The Stitcher

📅 Published on June 26, 2021

“The Stitcher”

Written by Micah Edwards
Edited by Craig Groshek and N.M. Brown
Thumbnail Art by Craig Groshek
Narrated by N/A

Copyright Statement: Unless explicitly stated, all stories published on are the property of (and under copyright to) their respective authors, and may not be narrated or performed, adapted to film, television or audio mediums, republished in a print or electronic book, reposted on any other website, blog, or online platform, or otherwise monetized without the express written consent of its author(s).

🎧 Available Audio Adaptations: None Available


Rating: 9.60/10. From 5 votes.
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“Are we there yet?” Nicole asked sleepily, her eyes still closed. The car bumped along the unlit two-lane country road, its motion answering her question before Corso could reply.

“Welcome back to the land of the living,” he teased gently. “Thought I might have to carry you into the cabin when we got there.”

“You still might. How much farther is it?”

“Nearly there. GPS says twenty minutes, so we’ll be there before midnight.”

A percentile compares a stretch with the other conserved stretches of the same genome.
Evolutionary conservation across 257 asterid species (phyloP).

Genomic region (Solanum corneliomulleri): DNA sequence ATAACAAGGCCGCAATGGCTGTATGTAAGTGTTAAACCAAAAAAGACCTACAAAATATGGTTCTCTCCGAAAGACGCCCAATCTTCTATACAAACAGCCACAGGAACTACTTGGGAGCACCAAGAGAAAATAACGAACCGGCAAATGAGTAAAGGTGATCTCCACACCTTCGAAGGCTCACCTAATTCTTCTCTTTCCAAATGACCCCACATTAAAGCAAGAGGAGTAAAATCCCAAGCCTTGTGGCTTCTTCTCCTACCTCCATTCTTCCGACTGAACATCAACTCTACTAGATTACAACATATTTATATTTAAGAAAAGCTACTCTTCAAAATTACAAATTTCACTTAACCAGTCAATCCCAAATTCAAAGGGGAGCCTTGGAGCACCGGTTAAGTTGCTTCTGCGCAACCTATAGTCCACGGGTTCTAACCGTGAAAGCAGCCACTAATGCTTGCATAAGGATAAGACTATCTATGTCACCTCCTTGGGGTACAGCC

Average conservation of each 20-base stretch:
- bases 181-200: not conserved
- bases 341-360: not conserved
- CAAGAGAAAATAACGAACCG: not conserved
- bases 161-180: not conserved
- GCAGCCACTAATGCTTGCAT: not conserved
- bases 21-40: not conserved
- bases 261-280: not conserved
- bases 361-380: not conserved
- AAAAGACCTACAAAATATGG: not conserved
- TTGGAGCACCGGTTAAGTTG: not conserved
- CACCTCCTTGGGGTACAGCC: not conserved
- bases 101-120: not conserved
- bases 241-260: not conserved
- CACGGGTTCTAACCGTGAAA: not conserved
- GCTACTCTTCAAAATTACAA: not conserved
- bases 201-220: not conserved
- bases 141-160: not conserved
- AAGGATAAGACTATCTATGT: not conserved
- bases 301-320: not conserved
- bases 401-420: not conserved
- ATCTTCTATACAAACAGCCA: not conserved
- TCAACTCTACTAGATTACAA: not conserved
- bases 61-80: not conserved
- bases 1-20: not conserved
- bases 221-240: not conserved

“Not worth going back to sleep, then.” Nicole shifted to a more upright position, wiggling to readjust the seat belt. Finding it too tight, she briefly unbuckled the lap belt, causing the console to flash a warning at Corso.

“Need help with that?” he asked, his hand straying to her leg.

“Not the kind of help you’re offering,” she laughed. “Eyes on the road, buster. I don’t want you clowning around when a deer leaps out of the woods or something.”

“Good point. I bet these woods are teeming with suicidal deer.”

An instant later, Corso hit the brakes. Nicole’s seatbelt locked up as she was thrown forward.

“Ow! Not funny, Corso!”

Corso, though, was looking past her, frowning out at the woods. Nicole could not see what had attracted his attention. Everything was peaceful around the car. The headlights showed nothing but the pitted road winding away among the encroaching trees. Bugs danced in the bright beams of light.

“I thought I saw something,” Corso said uncertainly.

“Yeah, suicidal deer, ha ha.”

“No, for real.”

“What was it?” Nicole asked, still not convinced that Corso wasn’t playing a joke.

What Corso had seen, just for a split-second, had looked like a human figure at the edge of the woods. It was obscured by the shadows, barely visible, but he was certain it had been moving toward the road. By the time he turned his head to track it, it was gone—though for an instant Corso swore he’d seen it disappearing upward into the trees, ascending as if it had leapt straight up.